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Friday, August 14, 2015

Sugarcane Aphid Threshold Lowered for the Texas High Plains

After a few weeks of dealing with the new pest to the region, the sugarcane aphid, at threshold levels, we have learned quite a bit.  Many regional professional entomologist agree that the action threshold for sugarcane aphid treatment set farther south along the Gulf Coast and in the Lower Rio Grande Valley simply is to high for the Texas High Plains and allows this pest's population to get too firmly established before initiating treatment.  Wishfully, we would have much preferred to have had this information ahead of the aphid's arrival this season rather than getting the expensive experience first hand, but this area was among the first on the Texas High Plains to reach treatable levels.

The following was written by Dr. Pat Porter, district 2 entomologist, and represents a consensus opinion of our region's Texas A&M AgriLife IPM working group:

Sugarcane Aphid Threshold Lowered for the Texas High Plains
Now that we have had a few weeks of experience with field-scale sugarcane aphid control in the southern High Plains, it appears that we need to move to a more conservative treatment threshold than the one currently in use. What we are finding in commercial fields and our insecticide trial is that our insecticides do not seem to be working quite as well as they do in more southern locations with higher humidity and less intense sunlight. Whether our environment affects the insects, plants and/or insecticides differently is unknown, and what we are seeing could be a combination of all three factors – or two or one or none, we just don’t know. Insecticide coverage issues may also be in play. We could be experiencing insecticide interception by excessive honeydew such that some of the insecticide never gets to the leaf surface.  We also do not know the importance of reduction in coverage and canopy penetration attributable to aerial application rather than ground application with higher volumes of water. Additionally, we also have reports of narrow row fields (less than 36 inches) having reduced insecticide efficacy, and this of course is a coverage issue.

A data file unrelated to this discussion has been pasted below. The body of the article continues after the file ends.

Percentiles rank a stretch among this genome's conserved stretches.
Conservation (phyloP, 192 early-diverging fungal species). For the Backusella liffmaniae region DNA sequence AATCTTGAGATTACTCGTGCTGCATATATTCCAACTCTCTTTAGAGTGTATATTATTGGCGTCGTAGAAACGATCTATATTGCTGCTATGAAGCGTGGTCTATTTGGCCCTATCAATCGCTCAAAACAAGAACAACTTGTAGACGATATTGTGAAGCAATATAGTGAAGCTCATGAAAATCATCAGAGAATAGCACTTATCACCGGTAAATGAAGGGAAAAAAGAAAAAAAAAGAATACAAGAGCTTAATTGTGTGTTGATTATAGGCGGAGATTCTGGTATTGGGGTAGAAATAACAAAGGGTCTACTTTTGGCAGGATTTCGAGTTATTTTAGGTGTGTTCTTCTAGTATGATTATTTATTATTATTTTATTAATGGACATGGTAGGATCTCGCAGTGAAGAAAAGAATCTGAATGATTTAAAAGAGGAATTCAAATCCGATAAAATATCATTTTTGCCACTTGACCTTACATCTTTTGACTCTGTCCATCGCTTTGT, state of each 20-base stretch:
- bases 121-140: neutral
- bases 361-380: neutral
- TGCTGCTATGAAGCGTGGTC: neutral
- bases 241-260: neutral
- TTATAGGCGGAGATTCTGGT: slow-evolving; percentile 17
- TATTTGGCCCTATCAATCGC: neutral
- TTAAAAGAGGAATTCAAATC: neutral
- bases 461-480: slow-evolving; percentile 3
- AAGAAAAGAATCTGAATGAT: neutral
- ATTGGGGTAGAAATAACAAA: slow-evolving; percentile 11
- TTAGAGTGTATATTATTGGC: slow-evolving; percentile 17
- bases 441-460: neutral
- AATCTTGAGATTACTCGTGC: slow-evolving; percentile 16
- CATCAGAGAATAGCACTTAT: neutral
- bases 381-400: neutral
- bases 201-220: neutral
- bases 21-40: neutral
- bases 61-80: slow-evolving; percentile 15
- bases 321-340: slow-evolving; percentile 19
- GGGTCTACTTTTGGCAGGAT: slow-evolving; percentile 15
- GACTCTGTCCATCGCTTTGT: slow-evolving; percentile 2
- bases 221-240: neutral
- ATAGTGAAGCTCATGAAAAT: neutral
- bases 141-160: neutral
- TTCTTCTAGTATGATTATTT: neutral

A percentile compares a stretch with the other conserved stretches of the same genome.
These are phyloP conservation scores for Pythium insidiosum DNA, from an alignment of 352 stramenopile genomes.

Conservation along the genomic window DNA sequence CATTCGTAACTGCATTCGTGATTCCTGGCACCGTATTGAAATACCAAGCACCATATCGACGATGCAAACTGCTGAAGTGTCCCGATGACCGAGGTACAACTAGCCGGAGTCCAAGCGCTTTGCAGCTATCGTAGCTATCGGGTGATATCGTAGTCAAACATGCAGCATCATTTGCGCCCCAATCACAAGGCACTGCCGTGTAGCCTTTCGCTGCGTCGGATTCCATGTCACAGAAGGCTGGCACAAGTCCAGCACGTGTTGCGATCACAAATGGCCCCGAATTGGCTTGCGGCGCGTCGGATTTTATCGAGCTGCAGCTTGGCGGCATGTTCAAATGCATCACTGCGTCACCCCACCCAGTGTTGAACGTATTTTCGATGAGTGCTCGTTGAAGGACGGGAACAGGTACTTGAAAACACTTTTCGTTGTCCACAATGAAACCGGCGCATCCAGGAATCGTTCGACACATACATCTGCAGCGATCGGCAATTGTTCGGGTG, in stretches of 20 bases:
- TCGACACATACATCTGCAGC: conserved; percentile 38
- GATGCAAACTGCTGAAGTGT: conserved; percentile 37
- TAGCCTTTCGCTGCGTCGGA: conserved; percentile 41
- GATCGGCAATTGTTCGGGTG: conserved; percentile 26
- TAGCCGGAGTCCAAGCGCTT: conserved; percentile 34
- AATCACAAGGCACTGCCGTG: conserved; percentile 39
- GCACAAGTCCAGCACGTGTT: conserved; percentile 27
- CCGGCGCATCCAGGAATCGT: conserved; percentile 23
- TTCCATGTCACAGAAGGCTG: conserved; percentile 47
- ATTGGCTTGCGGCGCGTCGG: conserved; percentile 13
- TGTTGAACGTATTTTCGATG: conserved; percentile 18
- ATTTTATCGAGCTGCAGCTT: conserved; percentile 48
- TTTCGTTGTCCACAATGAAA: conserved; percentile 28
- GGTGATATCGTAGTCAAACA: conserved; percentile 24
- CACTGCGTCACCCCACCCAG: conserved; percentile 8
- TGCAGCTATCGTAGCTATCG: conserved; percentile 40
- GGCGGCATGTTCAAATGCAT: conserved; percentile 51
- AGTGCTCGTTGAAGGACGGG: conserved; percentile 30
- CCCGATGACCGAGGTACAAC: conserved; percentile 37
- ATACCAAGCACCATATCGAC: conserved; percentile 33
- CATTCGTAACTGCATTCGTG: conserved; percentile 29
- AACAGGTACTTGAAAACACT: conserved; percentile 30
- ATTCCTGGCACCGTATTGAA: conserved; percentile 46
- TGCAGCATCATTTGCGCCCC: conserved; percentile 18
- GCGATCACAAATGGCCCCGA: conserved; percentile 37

The preceding paragraph is basically to say that we are not sure what is causing reduced control. We want to make it absolutely clear that there is no reason to think this is a resistance issue. However, with regard to application timing the prudent thing to do is to initiate insecticide applications sooner, before the aphids reach 50-125 aphids per leaf. For that reason we are recommending the action thresholds in use in Mississippi.

The threshold for soft dough stage sorghum is when 30% of the plants are infested and there are localized areas of heavy honeydew and established aphid colonies. This threshold would trigger significantly earlier insecticide applications than our Texas threshold of an average of 50–125 aphids per leaf. The full explanation of the Mississippi threshold can be found here: . Note that this document estimates a 21% yield loss if fields at soft dough stage are left untreated after reaching the threshold. Missing an application at the boot stage threshold of 20% of plants infested with localized heavy honeydew and established aphid colonies would cause a 67% reduction in yield.

Of course another prudent step would be to increase the insecticide rate if possible. Bayer CropScience has some good recommendations for tank additives on the High Plains. Insecticide applications made at relatively low to normal numbers of aphids can be tank mixed with MSO/silicone blends. For heavier infestations they are recommending that Crop Oil Concentrate or High Surfactant Crop Oil be added at the recommended rates. The thought here is do drive the insecticide deeper in to the canopy. 

Posted by Pat Porter 

Thanks Pat and the whole working group!  It has been an ‘interesting’ few days. 
Good luck out there folks!


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